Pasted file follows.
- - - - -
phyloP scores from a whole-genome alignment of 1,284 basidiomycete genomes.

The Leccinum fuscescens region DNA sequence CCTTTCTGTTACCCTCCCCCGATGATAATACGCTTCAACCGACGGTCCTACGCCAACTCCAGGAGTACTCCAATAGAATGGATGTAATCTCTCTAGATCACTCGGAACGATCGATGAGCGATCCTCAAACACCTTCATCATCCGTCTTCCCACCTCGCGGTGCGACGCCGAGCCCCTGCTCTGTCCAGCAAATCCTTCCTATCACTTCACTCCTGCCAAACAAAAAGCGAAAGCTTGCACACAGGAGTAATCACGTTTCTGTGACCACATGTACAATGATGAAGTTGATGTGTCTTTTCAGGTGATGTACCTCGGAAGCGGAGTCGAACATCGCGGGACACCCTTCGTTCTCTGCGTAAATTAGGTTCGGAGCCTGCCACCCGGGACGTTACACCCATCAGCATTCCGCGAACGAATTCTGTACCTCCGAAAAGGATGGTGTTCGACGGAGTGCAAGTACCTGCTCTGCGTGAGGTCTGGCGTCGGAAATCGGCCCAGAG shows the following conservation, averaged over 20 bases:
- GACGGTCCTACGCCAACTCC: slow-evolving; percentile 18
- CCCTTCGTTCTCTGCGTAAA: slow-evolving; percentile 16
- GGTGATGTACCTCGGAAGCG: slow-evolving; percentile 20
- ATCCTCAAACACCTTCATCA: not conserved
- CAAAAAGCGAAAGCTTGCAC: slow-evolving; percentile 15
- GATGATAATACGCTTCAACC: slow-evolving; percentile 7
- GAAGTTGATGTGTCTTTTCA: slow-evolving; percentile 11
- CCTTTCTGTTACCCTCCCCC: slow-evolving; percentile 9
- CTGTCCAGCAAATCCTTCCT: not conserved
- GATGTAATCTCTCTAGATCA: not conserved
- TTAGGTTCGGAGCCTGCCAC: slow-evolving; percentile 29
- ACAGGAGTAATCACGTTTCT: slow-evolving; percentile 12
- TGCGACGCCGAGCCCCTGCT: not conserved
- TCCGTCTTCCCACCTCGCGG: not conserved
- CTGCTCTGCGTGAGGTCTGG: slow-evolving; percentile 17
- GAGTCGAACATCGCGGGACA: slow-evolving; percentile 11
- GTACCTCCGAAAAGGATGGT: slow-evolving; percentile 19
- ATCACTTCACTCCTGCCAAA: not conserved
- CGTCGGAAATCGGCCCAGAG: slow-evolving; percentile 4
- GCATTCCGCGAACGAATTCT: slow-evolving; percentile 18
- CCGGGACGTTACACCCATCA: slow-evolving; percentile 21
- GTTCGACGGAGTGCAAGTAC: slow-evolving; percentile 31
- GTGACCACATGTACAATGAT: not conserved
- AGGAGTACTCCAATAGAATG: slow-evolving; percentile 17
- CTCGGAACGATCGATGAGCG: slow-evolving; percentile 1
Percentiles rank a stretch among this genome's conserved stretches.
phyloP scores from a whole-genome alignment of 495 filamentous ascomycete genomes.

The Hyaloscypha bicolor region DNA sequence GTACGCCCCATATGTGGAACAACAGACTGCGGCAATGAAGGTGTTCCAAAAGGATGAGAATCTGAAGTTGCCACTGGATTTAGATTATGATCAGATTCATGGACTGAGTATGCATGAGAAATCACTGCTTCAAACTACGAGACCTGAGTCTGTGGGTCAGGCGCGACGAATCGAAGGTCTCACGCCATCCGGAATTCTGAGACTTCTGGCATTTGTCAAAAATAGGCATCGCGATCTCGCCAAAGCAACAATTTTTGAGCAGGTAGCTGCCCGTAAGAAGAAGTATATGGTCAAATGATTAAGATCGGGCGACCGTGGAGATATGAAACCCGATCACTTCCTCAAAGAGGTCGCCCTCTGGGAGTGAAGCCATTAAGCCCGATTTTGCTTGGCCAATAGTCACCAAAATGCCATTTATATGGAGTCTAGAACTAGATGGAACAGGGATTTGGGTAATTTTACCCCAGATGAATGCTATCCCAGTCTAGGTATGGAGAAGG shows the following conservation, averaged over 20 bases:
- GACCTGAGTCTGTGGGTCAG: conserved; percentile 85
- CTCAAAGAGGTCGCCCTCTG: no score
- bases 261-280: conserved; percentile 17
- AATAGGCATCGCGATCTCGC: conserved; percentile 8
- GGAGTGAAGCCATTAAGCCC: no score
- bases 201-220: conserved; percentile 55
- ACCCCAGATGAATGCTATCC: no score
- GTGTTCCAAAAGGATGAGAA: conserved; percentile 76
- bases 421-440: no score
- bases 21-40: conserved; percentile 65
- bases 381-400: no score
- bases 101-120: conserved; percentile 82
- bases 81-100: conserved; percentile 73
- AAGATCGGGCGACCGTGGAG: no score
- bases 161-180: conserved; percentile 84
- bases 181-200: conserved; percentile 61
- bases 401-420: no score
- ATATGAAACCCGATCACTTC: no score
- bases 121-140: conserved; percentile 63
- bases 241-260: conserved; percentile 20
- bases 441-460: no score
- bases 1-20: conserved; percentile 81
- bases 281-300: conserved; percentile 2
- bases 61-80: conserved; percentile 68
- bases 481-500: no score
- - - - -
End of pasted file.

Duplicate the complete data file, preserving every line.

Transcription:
phyloP scores from a whole-genome alignment of 1,284 basidiomycete genomes.

The Leccinum fuscescens region DNA sequence CCTTTCTGTTACCCTCCCCCGATGATAATACGCTTCAACCGACGGTCCTACGCCAACTCCAGGAGTACTCCAATAGAATGGATGTAATCTCTCTAGATCACTCGGAACGATCGATGAGCGATCCTCAAACACCTTCATCATCCGTCTTCCCACCTCGCGGTGCGACGCCGAGCCCCTGCTCTGTCCAGCAAATCCTTCCTATCACTTCACTCCTGCCAAACAAAAAGCGAAAGCTTGCACACAGGAGTAATCACGTTTCTGTGACCACATGTACAATGATGAAGTTGATGTGTCTTTTCAGGTGATGTACCTCGGAAGCGGAGTCGAACATCGCGGGACACCCTTCGTTCTCTGCGTAAATTAGGTTCGGAGCCTGCCACCCGGGACGTTACACCCATCAGCATTCCGCGAACGAATTCTGTACCTCCGAAAAGGATGGTGTTCGACGGAGTGCAAGTACCTGCTCTGCGTGAGGTCTGGCGTCGGAAATCGGCCCAGAG shows the following conservation, averaged over 20 bases:
- GACGGTCCTACGCCAACTCC: slow-evolving; percentile 18
- CCCTTCGTTCTCTGCGTAAA: slow-evolving; percentile 16
- GGTGATGTACCTCGGAAGCG: slow-evolving; percentile 20
- ATCCTCAAACACCTTCATCA: not conserved
- CAAAAAGCGAAAGCTTGCAC: slow-evolving; percentile 15
- GATGATAATACGCTTCAACC: slow-evolving; percentile 7
- GAAGTTGATGTGTCTTTTCA: slow-evolving; percentile 11
- CCTTTCTGTTACCCTCCCCC: slow-evolving; percentile 9
- CTGTCCAGCAAATCCTTCCT: not conserved
- GATGTAATCTCTCTAGATCA: not conserved
- TTAGGTTCGGAGCCTGCCAC: slow-evolving; percentile 29
- ACAGGAGTAATCACGTTTCT: slow-evolving; percentile 12
- TGCGACGCCGAGCCCCTGCT: not conserved
- TCCGTCTTCCCACCTCGCGG: not conserved
- CTGCTCTGCGTGAGGTCTGG: slow-evolving; percentile 17
- GAGTCGAACATCGCGGGACA: slow-evolving; percentile 11
- GTACCTCCGAAAAGGATGGT: slow-evolving; percentile 19
- ATCACTTCACTCCTGCCAAA: not conserved
- CGTCGGAAATCGGCCCAGAG: slow-evolving; percentile 4
- GCATTCCGCGAACGAATTCT: slow-evolving; percentile 18
- CCGGGACGTTACACCCATCA: slow-evolving; percentile 21
- GTTCGACGGAGTGCAAGTAC: slow-evolving; percentile 31
- GTGACCACATGTACAATGAT: not conserved
- AGGAGTACTCCAATAGAATG: slow-evolving; percentile 17
- CTCGGAACGATCGATGAGCG: slow-evolving; percentile 1
Percentiles rank a stretch among this genome's conserved stretches.
phyloP scores from a whole-genome alignment of 495 filamentous ascomycete genomes.

The Hyaloscypha bicolor region DNA sequence GTACGCCCCATATGTGGAACAACAGACTGCGGCAATGAAGGTGTTCCAAAAGGATGAGAATCTGAAGTTGCCACTGGATTTAGATTATGATCAGATTCATGGACTGAGTATGCATGAGAAATCACTGCTTCAAACTACGAGACCTGAGTCTGTGGGTCAGGCGCGACGAATCGAAGGTCTCACGCCATCCGGAATTCTGAGACTTCTGGCATTTGTCAAAAATAGGCATCGCGATCTCGCCAAAGCAACAATTTTTGAGCAGGTAGCTGCCCGTAAGAAGAAGTATATGGTCAAATGATTAAGATCGGGCGACCGTGGAGATATGAAACCCGATCACTTCCTCAAAGAGGTCGCCCTCTGGGAGTGAAGCCATTAAGCCCGATTTTGCTTGGCCAATAGTCACCAAAATGCCATTTATATGGAGTCTAGAACTAGATGGAACAGGGATTTGGGTAATTTTACCCCAGATGAATGCTATCCCAGTCTAGGTATGGAGAAGG shows the following conservation, averaged over 20 bases:
- GACCTGAGTCTGTGGGTCAG: conserved; percentile 85
- CTCAAAGAGGTCGCCCTCTG: no score
- bases 261-280: conserved; percentile 17
- AATAGGCATCGCGATCTCGC: conserved; percentile 8
- GGAGTGAAGCCATTAAGCCC: no score
- bases 201-220: conserved; percentile 55
- ACCCCAGATGAATGCTATCC: no score
- GTGTTCCAAAAGGATGAGAA: conserved; percentile 76
- bases 421-440: no score
- bases 21-40: conserved; percentile 65
- bases 381-400: no score
- bases 101-120: conserved; percentile 82
- bases 81-100: conserved; percentile 73
- AAGATCGGGCGACCGTGGAG: no score
- bases 161-180: conserved; percentile 84
- bases 181-200: conserved; percentile 61
- bases 401-420: no score
- ATATGAAACCCGATCACTTC: no score
- bases 121-140: conserved; percentile 63
- bases 241-260: conserved; percentile 20
- bases 441-460: no score
- bases 1-20: conserved; percentile 81
- bases 281-300: conserved; percentile 2
- bases 61-80: conserved; percentile 68
- bases 481-500: no score